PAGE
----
OK, let’s be honest. While this may be a pretty darn good guide (if I do say so myself), it’s not going to be the last thing anyone ever writes about landing pages. So what’s with the “ultimate guide” stuff?
Well, it’s part of what brought you here—which makes it one component of an effective landing page.
You are, right this very minute, looking at a landing page. Technically, a landing page is any page on your website upon which visitors can arrive, or land. That may not be how we think of landing pages created specifically for marketing or advertising purposes, but it’s true. You clicked a link, you landed on this page, and now the key is to get you to do what this page was created for.
In this case, for now, it’s to read this blog post.
If you’ve gotten this far, our landing page is already doing pretty well! The key is to make sure the content is worth the click it took you to get here, and that it’s worth your time to make it to the end where—spoiler alert!—you’ll find a call to action (CTA).
For the purposes of this post, let’s narrow landing pages down to those connected to content marketing or email marketing campaigns, and meant to generate conversions, bearing in mind those conversions may not necessarily be revenue-generating sales.
So, this being an ultimate guide and all, let’s start at the beginning.
What is a Landing Page?
By its narrower, marketing-focused definition, a landing page is a Web page set apart from your website, created for a specific purpose. It’s not included in your site’s navigation, and—if it’s a good landing page—it doesn’t offer many click-out options, either.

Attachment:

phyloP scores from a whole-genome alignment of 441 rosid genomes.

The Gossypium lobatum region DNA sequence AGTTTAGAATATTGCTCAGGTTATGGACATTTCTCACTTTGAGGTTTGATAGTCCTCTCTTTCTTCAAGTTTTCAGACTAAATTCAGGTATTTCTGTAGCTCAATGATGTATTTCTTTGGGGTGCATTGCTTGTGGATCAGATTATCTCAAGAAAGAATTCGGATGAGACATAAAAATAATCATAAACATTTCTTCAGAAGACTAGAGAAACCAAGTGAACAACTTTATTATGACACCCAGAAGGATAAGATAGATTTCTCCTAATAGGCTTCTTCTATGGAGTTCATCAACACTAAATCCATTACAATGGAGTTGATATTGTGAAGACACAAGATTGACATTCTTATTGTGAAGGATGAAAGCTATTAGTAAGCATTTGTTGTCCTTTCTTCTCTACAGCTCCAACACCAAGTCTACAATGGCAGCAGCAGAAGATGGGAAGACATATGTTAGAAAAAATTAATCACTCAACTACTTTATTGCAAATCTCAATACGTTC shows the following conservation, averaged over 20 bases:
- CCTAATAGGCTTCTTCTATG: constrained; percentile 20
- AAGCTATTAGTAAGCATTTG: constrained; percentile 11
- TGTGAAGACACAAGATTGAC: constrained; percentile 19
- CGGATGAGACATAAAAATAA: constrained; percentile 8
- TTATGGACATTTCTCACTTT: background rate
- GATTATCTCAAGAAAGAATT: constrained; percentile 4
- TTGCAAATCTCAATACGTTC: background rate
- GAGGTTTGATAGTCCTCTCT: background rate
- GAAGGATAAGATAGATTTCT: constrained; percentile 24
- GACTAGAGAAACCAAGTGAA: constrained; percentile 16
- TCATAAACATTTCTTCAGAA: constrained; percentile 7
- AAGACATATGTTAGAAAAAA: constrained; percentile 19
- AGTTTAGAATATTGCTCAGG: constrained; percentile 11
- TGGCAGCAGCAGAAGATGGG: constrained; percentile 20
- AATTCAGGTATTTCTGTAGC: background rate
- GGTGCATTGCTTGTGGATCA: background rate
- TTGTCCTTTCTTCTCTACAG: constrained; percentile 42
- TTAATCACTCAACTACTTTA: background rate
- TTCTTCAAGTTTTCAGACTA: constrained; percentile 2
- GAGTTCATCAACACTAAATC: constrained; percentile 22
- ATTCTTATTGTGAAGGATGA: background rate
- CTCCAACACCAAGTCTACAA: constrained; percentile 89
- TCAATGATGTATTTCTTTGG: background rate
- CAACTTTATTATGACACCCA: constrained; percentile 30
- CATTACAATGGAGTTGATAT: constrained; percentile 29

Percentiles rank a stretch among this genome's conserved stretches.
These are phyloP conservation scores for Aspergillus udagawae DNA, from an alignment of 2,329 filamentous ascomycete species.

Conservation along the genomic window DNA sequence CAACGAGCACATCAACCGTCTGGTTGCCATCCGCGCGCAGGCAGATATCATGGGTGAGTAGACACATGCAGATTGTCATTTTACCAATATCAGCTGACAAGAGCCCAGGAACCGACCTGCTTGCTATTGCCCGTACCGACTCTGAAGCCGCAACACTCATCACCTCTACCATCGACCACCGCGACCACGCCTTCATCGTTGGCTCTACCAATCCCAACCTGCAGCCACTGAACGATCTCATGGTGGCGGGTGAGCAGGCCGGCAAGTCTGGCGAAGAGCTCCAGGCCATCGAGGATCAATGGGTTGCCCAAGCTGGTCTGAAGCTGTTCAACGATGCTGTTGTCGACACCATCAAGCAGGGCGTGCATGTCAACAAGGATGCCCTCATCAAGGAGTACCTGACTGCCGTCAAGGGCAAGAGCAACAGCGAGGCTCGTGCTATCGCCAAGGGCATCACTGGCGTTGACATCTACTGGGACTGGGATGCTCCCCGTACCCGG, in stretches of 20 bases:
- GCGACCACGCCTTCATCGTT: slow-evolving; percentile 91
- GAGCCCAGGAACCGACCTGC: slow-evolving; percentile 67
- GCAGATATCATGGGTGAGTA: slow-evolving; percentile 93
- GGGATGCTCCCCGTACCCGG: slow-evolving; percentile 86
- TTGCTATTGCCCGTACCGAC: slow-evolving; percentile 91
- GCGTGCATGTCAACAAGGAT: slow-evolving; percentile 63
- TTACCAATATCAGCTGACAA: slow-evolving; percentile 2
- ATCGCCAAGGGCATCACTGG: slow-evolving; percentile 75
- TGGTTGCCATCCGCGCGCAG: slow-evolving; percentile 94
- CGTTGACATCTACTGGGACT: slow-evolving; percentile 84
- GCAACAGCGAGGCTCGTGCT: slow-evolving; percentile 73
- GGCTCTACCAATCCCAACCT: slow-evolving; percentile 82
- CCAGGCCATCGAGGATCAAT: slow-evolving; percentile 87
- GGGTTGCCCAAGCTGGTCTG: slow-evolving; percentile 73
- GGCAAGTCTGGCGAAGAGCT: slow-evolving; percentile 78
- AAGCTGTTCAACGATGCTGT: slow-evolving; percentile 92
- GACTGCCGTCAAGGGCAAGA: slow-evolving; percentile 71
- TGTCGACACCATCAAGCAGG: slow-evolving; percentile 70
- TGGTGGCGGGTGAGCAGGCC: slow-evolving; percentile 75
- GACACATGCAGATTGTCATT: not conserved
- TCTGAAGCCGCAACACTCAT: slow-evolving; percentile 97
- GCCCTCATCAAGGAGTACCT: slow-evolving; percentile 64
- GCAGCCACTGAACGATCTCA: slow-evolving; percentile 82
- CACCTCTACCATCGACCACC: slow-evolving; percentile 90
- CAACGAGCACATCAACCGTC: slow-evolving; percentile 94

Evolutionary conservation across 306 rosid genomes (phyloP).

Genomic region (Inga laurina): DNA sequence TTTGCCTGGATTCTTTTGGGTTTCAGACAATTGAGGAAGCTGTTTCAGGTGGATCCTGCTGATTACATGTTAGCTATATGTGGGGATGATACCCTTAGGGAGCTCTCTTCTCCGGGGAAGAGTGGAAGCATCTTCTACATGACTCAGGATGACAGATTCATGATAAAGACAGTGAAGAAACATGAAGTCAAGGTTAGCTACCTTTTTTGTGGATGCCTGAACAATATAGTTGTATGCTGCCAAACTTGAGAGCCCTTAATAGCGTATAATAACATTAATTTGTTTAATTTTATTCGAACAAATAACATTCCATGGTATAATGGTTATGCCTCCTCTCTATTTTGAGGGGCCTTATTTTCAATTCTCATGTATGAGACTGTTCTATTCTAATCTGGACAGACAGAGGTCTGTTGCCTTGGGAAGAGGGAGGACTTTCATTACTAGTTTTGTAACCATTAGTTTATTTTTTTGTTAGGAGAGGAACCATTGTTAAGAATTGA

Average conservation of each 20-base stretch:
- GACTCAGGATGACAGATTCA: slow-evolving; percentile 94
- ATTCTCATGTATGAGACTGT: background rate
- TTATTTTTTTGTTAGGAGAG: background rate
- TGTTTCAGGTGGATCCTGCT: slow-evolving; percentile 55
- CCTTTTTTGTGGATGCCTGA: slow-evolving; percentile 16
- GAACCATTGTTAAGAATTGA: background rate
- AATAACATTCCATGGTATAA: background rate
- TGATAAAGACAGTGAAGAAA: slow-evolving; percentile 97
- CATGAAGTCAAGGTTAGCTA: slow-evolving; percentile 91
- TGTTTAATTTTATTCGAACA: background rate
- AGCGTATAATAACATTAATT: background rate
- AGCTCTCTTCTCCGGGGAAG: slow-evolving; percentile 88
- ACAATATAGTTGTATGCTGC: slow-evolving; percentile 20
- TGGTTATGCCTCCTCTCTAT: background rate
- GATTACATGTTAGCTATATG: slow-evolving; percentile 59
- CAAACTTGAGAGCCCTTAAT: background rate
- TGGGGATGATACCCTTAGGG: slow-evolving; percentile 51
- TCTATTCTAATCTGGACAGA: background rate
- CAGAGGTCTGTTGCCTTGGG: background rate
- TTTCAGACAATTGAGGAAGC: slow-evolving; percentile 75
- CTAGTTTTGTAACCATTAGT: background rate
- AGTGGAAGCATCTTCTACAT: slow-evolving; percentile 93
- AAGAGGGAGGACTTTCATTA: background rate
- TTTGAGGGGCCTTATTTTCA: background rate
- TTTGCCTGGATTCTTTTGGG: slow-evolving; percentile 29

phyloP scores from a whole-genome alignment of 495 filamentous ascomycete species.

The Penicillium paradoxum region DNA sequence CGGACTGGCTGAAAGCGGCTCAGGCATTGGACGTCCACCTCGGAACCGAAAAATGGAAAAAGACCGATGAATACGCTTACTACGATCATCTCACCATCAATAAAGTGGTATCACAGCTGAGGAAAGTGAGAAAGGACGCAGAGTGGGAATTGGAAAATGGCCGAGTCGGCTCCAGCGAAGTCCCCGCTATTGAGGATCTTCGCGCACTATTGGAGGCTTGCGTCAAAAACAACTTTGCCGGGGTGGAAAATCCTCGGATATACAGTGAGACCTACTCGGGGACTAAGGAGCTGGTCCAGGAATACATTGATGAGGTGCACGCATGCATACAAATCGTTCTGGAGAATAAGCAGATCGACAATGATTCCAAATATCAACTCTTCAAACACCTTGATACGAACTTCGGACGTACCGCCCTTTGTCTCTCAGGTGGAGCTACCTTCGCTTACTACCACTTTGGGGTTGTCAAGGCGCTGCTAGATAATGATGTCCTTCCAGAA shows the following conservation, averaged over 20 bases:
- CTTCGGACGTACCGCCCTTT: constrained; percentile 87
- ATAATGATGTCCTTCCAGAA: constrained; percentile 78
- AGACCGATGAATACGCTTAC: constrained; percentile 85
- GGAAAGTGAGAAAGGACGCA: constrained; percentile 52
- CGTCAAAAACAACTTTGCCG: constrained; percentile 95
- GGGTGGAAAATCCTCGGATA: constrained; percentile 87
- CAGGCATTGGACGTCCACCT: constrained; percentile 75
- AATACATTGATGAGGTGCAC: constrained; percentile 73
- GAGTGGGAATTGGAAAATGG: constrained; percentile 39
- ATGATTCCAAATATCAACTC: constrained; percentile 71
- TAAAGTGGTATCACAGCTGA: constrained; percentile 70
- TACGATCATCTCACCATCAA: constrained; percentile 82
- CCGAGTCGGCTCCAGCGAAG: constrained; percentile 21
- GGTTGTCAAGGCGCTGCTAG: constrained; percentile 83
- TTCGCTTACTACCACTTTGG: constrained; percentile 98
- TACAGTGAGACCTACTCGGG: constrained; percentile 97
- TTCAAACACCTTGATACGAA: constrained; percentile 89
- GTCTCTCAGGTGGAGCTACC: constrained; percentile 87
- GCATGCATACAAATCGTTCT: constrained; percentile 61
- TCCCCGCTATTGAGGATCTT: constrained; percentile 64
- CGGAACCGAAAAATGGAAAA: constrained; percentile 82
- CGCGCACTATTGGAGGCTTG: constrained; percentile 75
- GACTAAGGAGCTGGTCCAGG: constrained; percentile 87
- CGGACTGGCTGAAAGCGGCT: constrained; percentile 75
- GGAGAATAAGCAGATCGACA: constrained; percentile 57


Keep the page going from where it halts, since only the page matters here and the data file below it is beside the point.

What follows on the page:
You can create a landing page to encourage visitors to:
- buy something
- sign up for something
- visit a physical location
- donate money
- take some other action (pretty much any action you’d like)
Why do I Need Landing Pages?
You’ve spent countless hours creating your website, building your social presence—why do you need special pages with specialized content and specific goals?
Well… because they’re special pages with specialized content and specific goals.
Your website remains, for the most part, static. Probably the one area of your site that changes on a regular basis is your blog. You may be able to publish posts about holiday-specific events or special offers once in a while, but it’s not feasible for a larger site, and definitely not for an e-commerce site.
But here’s the main reason: You need landing pages to increase conversions. When Buffer changed the design of its home page, they saw a 16% increase in landing page conversions.
Now, 16% may not sound like much overall. But when you consider that increase came from simply changing ONE page on their website, it’s pretty darn impressive. What kind of increase do you think you could get by redesigning one page? By using landing pages?
The Two Main Types of Landing Pages
While landing pages can have several purposes, they can be broken out into two broad categories: click-through landing pages and lead generation landing pages.